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I'm planning my company's transition from CVS to Git, and certain engineers are wishing we still had use of CVS keyword strings such as $Id: $. I have read all about implementing this with the ident setting .gitattributes, and I understand why it's undesirable, though maybe possible for smaller source trees. (Our source is huge, so I think it would be impossible.)

Our engineers don't particularly care about having the SHA1 hash in the file. They just want to know:

  1. the date of last modification
  2. the name of the committer
  3. possibly the commit message

They find it extremely handy to see this info in file headers when browsing code, and I can't argue with that.

What I want to know is:

Is there any way to info-stamp all the staged files at the moment before git commit? In other words, to run a perl command -- that replaces $Id: $ with a block of desired info -- on the working copies of files being committed?

This wouldn't require any .gitattributes actions at all. Git would just need to know how to merge two such blocks of info, ideally by choosing the later one. The stamped info would be just one more file change in the newly created version.

I looked at doing this in the pre-commit hook, but it seems to be intended differently -- not for editing files, just for checking them. Am I right about that?

And has nobody tried this approach? It seems simpler to me than trying to filter all source files every time git changes versions, which it what it sounds like .gitattributes does.

Much thanks for any advice/warnings/pointers .

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Aye! I be one of them thar such engineers, laddy! –  Roboprog May 22 '13 at 1:24
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2 Answers

RCS (and thus CVS) does the expanding of $Id:$ and such on checkout, those aren't in the saved files. And they can't really be, somebody might come around and rename version 1.8.2-rc10 to plain 1.8.2. If somebody wants to know where file comes from, git log file answers that nicely, with more details than RCS could ever give. And it is a local command, no trip to the CVS server (and thus available everywhere where git is, and instantaneous).

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Again, it's not the versions that we care about adding to the file. We just want the most recent edit date and the name of the editor. Is that a bad thing to add to the file at checkin? –  Mykle Hansen Mar 14 '13 at 21:36
    
You get that (and much more) the way I say... git is different than CVS, don't expect it to work the same. –  vonbrand Mar 14 '13 at 22:06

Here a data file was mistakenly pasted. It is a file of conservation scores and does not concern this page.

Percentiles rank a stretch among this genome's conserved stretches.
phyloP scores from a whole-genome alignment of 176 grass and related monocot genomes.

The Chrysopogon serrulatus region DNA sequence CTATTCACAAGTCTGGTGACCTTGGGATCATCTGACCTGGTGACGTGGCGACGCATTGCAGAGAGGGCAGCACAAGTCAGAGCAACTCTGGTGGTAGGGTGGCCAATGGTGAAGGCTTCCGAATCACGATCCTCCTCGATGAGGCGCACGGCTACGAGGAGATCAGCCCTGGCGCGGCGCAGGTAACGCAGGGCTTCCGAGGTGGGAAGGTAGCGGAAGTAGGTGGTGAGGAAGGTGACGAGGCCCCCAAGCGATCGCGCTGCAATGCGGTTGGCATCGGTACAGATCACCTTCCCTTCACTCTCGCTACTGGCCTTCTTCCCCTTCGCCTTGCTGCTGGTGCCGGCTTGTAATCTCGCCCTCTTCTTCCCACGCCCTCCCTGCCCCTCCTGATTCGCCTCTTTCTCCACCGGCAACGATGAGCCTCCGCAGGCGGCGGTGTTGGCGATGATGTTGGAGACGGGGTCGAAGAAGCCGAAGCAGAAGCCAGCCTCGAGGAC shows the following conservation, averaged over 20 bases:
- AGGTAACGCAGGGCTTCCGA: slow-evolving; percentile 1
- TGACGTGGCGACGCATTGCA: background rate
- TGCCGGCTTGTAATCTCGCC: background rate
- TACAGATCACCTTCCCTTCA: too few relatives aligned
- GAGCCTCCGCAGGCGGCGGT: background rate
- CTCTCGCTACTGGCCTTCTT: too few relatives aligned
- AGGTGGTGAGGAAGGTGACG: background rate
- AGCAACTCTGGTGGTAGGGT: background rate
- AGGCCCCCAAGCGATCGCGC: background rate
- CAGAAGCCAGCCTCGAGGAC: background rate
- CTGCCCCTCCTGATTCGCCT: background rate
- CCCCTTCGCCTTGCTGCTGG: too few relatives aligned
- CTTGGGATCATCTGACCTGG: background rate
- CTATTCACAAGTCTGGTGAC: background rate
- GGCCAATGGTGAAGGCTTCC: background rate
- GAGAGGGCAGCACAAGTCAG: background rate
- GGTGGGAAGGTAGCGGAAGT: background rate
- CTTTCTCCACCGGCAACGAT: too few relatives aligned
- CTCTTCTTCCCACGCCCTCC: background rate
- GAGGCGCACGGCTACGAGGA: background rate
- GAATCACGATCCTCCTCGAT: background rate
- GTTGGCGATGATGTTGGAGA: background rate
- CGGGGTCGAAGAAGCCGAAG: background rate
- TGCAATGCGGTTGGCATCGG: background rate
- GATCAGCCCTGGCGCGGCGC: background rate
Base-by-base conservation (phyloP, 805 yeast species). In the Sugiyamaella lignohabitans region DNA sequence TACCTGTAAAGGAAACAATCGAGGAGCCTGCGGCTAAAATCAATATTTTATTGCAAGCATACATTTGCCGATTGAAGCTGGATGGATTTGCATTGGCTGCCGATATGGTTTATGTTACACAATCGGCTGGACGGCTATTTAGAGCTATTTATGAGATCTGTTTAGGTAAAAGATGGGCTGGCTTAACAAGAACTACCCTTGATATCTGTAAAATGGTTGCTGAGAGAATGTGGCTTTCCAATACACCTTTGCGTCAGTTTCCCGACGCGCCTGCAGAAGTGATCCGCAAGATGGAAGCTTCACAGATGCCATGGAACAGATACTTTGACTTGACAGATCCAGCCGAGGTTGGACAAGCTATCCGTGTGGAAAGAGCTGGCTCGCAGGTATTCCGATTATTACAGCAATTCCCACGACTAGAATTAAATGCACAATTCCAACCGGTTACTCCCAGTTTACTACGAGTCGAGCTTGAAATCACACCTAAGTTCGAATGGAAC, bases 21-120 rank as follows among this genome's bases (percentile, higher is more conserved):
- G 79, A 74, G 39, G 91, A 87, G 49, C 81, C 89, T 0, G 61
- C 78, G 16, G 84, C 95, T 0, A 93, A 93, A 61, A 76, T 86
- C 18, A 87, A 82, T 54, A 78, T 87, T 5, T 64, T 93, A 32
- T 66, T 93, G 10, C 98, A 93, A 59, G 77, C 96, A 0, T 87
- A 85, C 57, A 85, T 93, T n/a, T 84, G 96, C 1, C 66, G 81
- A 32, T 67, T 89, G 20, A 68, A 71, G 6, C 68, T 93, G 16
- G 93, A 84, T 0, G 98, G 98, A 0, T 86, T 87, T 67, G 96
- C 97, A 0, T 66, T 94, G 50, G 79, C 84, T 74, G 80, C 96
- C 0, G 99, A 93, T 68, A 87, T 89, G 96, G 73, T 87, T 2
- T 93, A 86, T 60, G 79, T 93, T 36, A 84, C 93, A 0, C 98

Explain to me how "foo log file" (git | svn | cvs) tells me anything about a file copied out of the source control workspace and deployed in test or production??? If I did the copying, I don't need to know, it's when somebody else screws it up, and then you badly need to know. –  Roboprog May 22 '13 at 1:23
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The Keyword Expansion section of the git documentation explains how to make clean keyword expansion.

A ruby script for expanding what you want would be something like this (not tested)

#! /usr/bin/env ruby
data = STDIN.read
last_info = `git log --pretty=format:"%ad %cn %s" -1`
puts data.gsub('$Last$', '$Last: ' + last_info.to_s + '$')

setup filter

$ git config filter.last_expander.smudge expand_last_info
$ git config filter.last_expander.clean 'perl -pe "s/\\\$Last[^\\\$]*\\\$/\\\$Last\\\$/"'

setup .gitattributes

echo '*.txt filter=last_expander' >> .gitattributes

Note: (just as vonbrand says) what this gives you, and what you in all likelyhood want, is field expansion on checkout and removal of the fields on commit. But the effect is that your engineers will be able to read the field in the checked out files in their working directory. Isn't that what they want? And this will not mess up the actually versioned content with any redundant metadata.

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I am specifically asking about adding/updating the fields at checkin, and not having to do anything at all at checkout. I don't get what's bad about that. Having to smudge/clean every file in the repo at every checkout/checkin will be very slow for us. (That is my understanding of Git Attributes processing -- am I wrong?) –  Mykle Hansen Mar 15 '13 at 17:35
    
I think I'm talking about having the 'clean' filter fill in or update the infostamp symbol in files, and not having any 'smudge' filter at all. It seems like it would work, but nobody does it this way ... I just don't get why not. –  Mykle Hansen Mar 15 '13 at 17:47
    
One thing that would definitely be bad with that is that updating these fields at every commit means that they would be different for every version of the file. That means that they would show up in every diff of every version of the file. It also means that these fields would create a merge conflict, for all merges. And why is it important that these fields are committed? Isn't the important thing that the engineers can see the fields in the checked out files, in their working directory? They cannot easily see what is in the repository. –  Klas Mellbourn Mar 15 '13 at 21:13
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